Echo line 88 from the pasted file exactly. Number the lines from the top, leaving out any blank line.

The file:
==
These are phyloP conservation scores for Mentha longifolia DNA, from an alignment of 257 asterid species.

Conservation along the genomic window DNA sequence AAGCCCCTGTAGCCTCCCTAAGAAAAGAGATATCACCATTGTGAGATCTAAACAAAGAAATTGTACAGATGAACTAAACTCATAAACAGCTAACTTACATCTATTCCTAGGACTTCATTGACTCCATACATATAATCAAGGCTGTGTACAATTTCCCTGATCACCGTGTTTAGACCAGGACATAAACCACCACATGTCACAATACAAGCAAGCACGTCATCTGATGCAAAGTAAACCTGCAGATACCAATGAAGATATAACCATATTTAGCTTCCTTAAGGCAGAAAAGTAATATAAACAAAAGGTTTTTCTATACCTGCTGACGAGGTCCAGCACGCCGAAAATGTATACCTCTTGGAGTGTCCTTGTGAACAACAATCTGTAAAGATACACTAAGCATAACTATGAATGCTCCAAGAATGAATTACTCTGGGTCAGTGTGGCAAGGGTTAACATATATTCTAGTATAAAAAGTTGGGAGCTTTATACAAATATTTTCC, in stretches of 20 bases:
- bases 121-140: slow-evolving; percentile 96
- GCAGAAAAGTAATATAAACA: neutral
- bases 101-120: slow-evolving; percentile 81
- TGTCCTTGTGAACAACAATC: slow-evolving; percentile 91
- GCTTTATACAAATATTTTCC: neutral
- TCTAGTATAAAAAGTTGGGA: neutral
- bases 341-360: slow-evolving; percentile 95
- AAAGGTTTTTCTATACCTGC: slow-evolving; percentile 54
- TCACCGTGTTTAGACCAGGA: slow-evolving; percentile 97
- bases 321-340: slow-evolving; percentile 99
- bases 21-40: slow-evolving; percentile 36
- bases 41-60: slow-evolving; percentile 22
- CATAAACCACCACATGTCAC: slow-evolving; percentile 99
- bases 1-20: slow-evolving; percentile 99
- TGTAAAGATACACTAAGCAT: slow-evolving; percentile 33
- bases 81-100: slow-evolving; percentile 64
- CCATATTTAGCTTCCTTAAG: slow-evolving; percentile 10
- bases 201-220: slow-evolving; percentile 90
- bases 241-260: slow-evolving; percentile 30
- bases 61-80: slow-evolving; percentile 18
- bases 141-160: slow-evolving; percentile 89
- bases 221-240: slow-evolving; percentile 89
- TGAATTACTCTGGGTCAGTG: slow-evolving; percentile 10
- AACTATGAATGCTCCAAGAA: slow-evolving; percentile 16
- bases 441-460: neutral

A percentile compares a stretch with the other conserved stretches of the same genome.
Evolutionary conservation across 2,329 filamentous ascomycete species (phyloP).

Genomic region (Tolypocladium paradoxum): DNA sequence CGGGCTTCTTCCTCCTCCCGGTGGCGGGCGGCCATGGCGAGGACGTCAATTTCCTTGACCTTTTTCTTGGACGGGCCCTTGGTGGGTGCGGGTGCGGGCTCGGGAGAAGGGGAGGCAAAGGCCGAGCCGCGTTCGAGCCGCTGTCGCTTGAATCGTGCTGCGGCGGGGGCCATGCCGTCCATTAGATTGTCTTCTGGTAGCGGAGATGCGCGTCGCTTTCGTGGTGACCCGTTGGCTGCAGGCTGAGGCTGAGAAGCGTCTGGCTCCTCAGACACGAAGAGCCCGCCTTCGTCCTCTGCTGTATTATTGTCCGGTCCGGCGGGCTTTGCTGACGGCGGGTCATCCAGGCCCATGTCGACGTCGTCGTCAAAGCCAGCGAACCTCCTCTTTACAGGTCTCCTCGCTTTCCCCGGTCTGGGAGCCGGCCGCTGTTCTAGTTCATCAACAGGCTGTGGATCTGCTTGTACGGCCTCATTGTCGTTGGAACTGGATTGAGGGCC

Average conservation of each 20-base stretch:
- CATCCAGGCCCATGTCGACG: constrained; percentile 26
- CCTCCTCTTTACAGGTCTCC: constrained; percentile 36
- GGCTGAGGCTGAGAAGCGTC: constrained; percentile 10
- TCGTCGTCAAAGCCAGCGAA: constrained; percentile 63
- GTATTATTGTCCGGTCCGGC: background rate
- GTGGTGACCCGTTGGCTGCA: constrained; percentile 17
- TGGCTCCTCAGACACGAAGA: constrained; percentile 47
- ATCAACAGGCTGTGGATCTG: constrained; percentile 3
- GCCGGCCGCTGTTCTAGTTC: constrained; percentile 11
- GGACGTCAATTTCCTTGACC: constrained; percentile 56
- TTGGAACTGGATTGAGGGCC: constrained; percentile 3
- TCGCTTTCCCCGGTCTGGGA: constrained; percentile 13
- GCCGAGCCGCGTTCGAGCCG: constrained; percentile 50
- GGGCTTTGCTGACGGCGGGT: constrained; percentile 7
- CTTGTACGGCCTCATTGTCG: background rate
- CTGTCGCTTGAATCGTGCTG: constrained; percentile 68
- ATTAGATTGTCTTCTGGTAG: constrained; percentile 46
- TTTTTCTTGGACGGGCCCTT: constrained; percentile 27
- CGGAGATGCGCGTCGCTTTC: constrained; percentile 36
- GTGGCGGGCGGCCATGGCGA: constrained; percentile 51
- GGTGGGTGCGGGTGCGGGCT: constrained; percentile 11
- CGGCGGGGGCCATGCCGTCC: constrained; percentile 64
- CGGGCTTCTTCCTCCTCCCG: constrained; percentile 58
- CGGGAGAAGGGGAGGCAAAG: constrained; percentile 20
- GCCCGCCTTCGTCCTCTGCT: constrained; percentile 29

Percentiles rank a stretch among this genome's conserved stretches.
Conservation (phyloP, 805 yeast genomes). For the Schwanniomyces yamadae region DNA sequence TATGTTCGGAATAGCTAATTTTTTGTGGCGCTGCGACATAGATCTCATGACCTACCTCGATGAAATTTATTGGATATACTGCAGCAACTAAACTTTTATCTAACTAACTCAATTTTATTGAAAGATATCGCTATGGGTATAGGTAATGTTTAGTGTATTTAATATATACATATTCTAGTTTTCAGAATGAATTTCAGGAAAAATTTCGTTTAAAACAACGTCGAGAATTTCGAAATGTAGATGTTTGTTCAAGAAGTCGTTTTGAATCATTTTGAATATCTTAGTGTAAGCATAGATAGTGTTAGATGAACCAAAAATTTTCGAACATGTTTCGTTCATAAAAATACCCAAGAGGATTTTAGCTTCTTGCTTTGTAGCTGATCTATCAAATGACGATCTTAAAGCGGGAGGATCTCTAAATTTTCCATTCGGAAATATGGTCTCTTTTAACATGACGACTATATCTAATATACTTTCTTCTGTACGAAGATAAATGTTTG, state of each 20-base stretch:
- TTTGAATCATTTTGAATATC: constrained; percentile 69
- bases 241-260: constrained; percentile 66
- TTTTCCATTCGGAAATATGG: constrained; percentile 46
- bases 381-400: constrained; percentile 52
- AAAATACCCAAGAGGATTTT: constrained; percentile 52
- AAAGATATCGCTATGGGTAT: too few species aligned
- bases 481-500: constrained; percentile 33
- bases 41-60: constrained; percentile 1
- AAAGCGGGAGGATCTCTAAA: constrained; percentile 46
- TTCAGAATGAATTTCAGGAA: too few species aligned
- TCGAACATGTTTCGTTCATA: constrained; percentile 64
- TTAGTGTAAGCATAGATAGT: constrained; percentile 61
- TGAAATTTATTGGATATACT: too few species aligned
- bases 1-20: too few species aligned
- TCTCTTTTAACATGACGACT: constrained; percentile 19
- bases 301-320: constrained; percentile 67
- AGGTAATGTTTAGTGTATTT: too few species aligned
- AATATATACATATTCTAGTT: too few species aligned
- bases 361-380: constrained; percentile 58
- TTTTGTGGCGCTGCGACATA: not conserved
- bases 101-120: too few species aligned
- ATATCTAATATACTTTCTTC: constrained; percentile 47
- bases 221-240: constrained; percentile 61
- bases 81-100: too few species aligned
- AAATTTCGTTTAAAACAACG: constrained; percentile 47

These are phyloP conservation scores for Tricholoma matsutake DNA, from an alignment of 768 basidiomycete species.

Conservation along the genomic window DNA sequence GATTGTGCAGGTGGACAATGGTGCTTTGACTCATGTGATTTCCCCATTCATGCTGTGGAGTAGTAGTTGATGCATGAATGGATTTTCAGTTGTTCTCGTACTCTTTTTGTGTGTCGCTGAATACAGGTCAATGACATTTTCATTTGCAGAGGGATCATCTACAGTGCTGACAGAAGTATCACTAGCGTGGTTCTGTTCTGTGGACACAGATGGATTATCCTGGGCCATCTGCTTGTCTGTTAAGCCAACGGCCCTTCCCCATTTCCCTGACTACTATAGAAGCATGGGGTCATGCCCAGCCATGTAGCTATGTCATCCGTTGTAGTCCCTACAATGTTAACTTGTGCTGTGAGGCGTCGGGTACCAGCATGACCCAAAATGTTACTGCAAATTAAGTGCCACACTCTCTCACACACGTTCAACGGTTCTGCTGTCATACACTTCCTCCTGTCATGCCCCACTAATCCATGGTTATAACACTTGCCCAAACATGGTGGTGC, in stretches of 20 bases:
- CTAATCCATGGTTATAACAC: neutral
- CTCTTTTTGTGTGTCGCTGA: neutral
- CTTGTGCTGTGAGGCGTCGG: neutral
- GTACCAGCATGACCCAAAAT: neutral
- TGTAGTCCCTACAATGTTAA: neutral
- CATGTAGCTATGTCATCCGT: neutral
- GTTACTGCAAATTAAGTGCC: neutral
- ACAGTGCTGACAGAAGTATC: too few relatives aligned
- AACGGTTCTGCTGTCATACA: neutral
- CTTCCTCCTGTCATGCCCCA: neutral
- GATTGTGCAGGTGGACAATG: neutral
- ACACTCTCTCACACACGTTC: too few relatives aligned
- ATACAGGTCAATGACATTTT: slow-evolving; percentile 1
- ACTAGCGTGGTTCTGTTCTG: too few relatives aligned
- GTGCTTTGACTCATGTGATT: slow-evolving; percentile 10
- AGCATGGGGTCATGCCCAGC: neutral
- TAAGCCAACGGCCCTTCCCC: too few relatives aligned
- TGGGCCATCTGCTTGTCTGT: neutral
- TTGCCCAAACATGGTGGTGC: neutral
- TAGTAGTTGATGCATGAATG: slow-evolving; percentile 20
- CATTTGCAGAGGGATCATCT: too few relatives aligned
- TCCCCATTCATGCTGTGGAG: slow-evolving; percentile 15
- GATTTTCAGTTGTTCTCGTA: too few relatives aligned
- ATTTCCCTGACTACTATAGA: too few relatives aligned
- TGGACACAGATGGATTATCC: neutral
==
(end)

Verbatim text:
- CTTGTGCTGTGAGGCGTCGG: neutral